» UNESCO seminar focuses on fostering quality education for girls in Africa
13.12.2016 - Education Sector

UNESCO seminar focuses on fostering quality education for girls in Africa

© UN/Marco Domino

UNESCO and the African Union’s International Centre for Girls’ and Women’s Education in Africa (AU/CIEFFA) is organizing a seminar focusing on strategic investments to scale-up girls’ education in Africa.

The seminar, a platform for debate, hands-on learning and innovation, will be held at UNESCO Headquarters, Paris from 14-15 December and will particularly examine the critical transition to secondary education and beyond.

Up to 40 participants are expected from AU Members States, representatives of Regional Economic Communities, development partners, representatives of intergovernmental and non-governmental organizations, and UNESCO delegations.

With UNESCO support, AU/CIEFFA has undertaken research and policy advocacy to address girls’ barriers to learning. This includes the development of case studies in Algeria, Côte d’Ivoire, Chad, Tanzania and Zambia on inclusive approaches in learning in Africa with a focus on girls’ and women’s education. Representatives from Côte d’Ivoire, Chad and Zambia will attend.

Access, retention, performance

The seminar will review evidence on gender disparities in education in Africa including the main findings of the five case study countries. It will also advance knowledge, implementation and scale up of good policy and practice to address gender disparities in education and identify strategies and mechanisms to significantly reduce gender, geographical and social disparities in access, retention and performance in schools and universities.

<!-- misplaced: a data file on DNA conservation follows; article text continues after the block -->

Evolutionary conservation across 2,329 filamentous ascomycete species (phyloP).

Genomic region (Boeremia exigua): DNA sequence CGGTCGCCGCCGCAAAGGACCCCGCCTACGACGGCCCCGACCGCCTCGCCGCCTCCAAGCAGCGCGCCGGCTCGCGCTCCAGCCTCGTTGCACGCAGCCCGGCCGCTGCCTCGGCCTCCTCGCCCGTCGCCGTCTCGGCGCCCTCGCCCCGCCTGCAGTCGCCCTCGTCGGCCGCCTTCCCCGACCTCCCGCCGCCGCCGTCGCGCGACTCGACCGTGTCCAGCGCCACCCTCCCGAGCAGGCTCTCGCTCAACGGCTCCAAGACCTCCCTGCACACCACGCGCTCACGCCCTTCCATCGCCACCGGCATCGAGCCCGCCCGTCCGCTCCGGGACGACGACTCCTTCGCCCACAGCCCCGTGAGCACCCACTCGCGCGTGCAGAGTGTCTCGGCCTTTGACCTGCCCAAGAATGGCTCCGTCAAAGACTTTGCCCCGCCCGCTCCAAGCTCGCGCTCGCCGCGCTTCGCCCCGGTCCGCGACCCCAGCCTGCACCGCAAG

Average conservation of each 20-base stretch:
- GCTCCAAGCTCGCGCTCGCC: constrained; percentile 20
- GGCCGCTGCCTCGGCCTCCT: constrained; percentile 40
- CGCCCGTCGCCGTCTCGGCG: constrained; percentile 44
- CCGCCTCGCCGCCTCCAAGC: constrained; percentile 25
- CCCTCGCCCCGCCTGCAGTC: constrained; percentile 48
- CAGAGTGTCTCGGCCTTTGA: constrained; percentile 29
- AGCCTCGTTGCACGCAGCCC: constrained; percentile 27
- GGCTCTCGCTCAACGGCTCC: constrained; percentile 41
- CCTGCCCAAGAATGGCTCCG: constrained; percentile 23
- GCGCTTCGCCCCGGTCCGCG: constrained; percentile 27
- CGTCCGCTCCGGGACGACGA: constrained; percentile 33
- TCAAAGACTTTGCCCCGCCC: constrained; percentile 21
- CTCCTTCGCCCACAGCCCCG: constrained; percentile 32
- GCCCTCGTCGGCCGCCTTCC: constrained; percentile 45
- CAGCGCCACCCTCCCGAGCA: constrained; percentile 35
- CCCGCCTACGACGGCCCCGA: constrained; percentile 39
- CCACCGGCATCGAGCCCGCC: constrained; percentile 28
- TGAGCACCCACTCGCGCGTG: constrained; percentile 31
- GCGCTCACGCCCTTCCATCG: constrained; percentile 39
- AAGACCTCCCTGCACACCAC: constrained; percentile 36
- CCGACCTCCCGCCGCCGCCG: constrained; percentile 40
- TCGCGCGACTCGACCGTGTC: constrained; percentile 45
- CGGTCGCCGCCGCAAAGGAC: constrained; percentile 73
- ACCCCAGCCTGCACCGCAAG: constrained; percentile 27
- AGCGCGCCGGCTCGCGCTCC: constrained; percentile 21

Gender equality and education are central concerns in the new sustainable development agenda with one of the 17 goals, SDG 5, calling for gender equality and women’s and girls’ empowerment which is a requirement for the achievement of all the goals. The education goal, SDG 4, has its own target on gender equality in education.

Despite significant gains made since 2000 in achieving gender parity in primary education, gender disparities in girls’ participation widen in secondary education. This is particularly true in sub-Saharan Africa, which contains 7 of the 10 countries with fewer than 80 girls enrolled in lower secondary for every 100 boys. Nine million girls in this region will never enter a classroom, with extreme disadvantages in education found most among the poorest girls, and those living in rural or conflict-affected settings.




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